Cambodia’s first REDD project is in trouble after two potential buyers of carbon credits walked away after the government missed a deadline to sign off on the carbon credit deal, reports the Cambodia Daily.
This week, Global Witness released a new report investigating a land grabbing crisis in Laos and Cambodia. The report looks at two Vietnamese “rubber baron” companies, Hoang Anh Gia Lai (HAGL) and the Vietnam Rubber Group (VRG). Global Witness found that these companies “have leased vast tracts of land for plantations in Laos and Cambodia, with disastrous consequences for local communities and the environment”.
Cambodia’s forests face huge threats from illegal logging, mining and land concessions for plantation crops for export like rubber and sugar. Oddar Meanchey province in the country’s northwest has the highest rate of deforestation of any province in the country. Which should make Oddar Meanchey the perfect place for a REDD project.
In November 2011, the US Government’s Overseas Private Investment Corporation (OPIC) provided the world’s first political risk insurance policy for a carbon offset project. A recent report by Pacific Environment, FERN and Focus on the Global South questions who stands to benefit from this insurance.
The Phnom Penh Post has published another article in its investigation into corruption and illegal logging on a Conservation International project: “Rangers paid by an internationally funded conservation organisation have been directly profiting for years from the very trade they are supposed to be preventing in southwest Cambodia.”
Last month, the Phnom Penh Post published a shocking article about the illegal logging of rosewood in the Central Cardamom Protected Forest in Cambodia. According to the article, the illegal logging is abetted by military personnel, while Conservation International, which is working with the Cambodian government to manage the protected area, denies that the trade is taking place.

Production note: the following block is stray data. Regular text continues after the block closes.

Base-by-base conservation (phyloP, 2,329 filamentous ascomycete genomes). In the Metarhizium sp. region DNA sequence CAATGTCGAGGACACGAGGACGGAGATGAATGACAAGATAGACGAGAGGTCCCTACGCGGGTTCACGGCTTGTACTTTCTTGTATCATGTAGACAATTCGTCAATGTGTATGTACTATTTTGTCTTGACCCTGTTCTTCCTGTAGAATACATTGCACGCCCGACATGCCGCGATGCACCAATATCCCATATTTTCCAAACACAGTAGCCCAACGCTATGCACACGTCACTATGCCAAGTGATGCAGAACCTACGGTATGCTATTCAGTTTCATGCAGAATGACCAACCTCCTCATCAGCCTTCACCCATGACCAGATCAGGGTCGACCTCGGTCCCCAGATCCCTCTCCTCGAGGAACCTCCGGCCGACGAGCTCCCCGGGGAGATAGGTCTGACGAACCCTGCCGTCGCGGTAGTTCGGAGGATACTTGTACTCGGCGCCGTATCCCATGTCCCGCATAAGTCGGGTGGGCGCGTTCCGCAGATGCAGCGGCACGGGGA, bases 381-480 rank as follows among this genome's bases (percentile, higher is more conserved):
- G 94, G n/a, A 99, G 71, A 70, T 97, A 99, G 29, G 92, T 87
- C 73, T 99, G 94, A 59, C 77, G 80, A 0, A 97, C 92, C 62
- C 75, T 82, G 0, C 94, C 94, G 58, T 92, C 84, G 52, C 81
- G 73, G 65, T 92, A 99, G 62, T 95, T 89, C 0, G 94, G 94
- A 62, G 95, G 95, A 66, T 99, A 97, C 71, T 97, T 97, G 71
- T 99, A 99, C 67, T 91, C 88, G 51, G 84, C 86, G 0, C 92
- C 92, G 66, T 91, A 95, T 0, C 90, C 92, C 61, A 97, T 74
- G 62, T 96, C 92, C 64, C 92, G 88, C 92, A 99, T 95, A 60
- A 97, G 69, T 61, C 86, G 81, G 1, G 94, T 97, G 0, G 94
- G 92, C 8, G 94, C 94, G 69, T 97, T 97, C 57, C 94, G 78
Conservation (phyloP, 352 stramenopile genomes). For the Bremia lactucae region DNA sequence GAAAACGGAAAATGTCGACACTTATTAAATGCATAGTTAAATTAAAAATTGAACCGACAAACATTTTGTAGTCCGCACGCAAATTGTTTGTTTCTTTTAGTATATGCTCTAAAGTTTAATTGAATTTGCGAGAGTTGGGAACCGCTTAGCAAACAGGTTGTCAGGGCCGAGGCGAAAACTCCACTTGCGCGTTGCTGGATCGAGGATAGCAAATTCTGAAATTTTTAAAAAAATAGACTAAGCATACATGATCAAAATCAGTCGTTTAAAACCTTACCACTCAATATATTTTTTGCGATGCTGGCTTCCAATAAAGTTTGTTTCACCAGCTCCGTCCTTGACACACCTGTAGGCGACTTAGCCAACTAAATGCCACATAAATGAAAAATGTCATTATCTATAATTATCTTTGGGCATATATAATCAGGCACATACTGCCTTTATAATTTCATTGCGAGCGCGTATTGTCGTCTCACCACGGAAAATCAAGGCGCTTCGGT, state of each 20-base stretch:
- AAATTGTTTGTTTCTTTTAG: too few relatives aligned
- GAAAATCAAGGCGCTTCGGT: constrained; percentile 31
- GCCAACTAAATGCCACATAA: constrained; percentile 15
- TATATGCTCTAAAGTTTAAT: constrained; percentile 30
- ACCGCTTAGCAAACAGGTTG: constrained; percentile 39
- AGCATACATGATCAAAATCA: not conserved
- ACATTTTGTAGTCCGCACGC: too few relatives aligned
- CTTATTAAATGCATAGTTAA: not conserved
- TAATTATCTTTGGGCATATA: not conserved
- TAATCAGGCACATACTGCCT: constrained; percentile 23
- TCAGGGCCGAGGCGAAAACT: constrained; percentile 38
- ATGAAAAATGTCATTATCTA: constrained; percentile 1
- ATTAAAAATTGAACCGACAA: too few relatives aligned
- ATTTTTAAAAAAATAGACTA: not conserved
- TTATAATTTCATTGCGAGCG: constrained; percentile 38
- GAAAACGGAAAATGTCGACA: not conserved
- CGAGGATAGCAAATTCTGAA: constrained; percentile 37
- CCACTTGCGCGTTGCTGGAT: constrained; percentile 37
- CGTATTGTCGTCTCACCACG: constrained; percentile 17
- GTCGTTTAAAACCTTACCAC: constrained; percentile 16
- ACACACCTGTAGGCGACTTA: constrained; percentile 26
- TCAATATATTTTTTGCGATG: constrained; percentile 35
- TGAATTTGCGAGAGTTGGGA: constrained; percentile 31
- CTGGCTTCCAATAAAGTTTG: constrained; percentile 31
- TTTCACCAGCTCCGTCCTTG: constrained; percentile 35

REDD-Monitor is requesting your help to find the best REDD stories contained in the US Embassy Cables that WikiLeaks released last week. WikiLeaks started releasing edited versions of the cables in November 2010, since when the cables have been trickling out. On 31 August 2011, WikiLeaks released 251,287 US Embassy cables. Unredacted.
Earlier this week, around 300 members of the Prey Lang network gathered outside the Royal Palace in Cambodia’s capital Phnom Penh to pray for the protection of the Prey Lang forest – the largest area of intact lowland evergreen forest remaining in southeast Asia. The forest is under severe threat, particularly from a series of large-scale rubber concessions.
In this short video, “Lives of the Forest,” indigenous activists from the Asia Pacific region speak out against REDD. “We find that the way [the international community] took decisions for passing through this REDD mechanism is in complete exclusion of the indigenous peoples,” says Jiten Yumnam of the Meitei people in Manipur, India.
Benoît Bosquet, Coordinator of the Forest Carbon Partnership Facility (FCPF) at the World Bank, has responded to REDD-Monitor’s questions for Jürgen Blaser, a reviewer on the World Bank’s FCPF Technical Advisory Panel. Blaser had quoted REDD-Monitor in a presentation at the recent Participants Committee meeting in Vietnam, giving the impression that REDD-Monitor supported the REDD readiness process in Cambodia.
Jürgen Blaser is a reviewer on the World Bank’s FCPF Technical Advisory Panel. Last week, at a presentation during the eighth Participants Committee meeting in Vietnam, he used a quotation from an article on REDD-Monitor and presented it in a slide titled, “Overall Summary: Strengths of the RPP [Readiness Preparation Proposal].” REDD-Monitor would like to take this opportunity to put the record straight.
On 1 February 2011, Cambodia’s prime minister, Hun Sen, awarded two concessions covering a total area of 18,855 hectares for conversion to rubber plantations. No surprises there, then. Hun Sen’s government awards land concessions on an astonishingly regular basis. But these two concessions are perhaps a little more surprising because they are inside a national park.
“Forests under Threat,” was the title of a recent article in the Phnom Penh Post. It’s a good article, but the headline could have been this year’s entry for the Basil Fawlty Award for stating the bleeding obvious. Cambodia’s forests, what’s left of them after years of destructive logging (legal and illegal), industrial agrobusiness and mining concessions, are among the most threatened on the planet.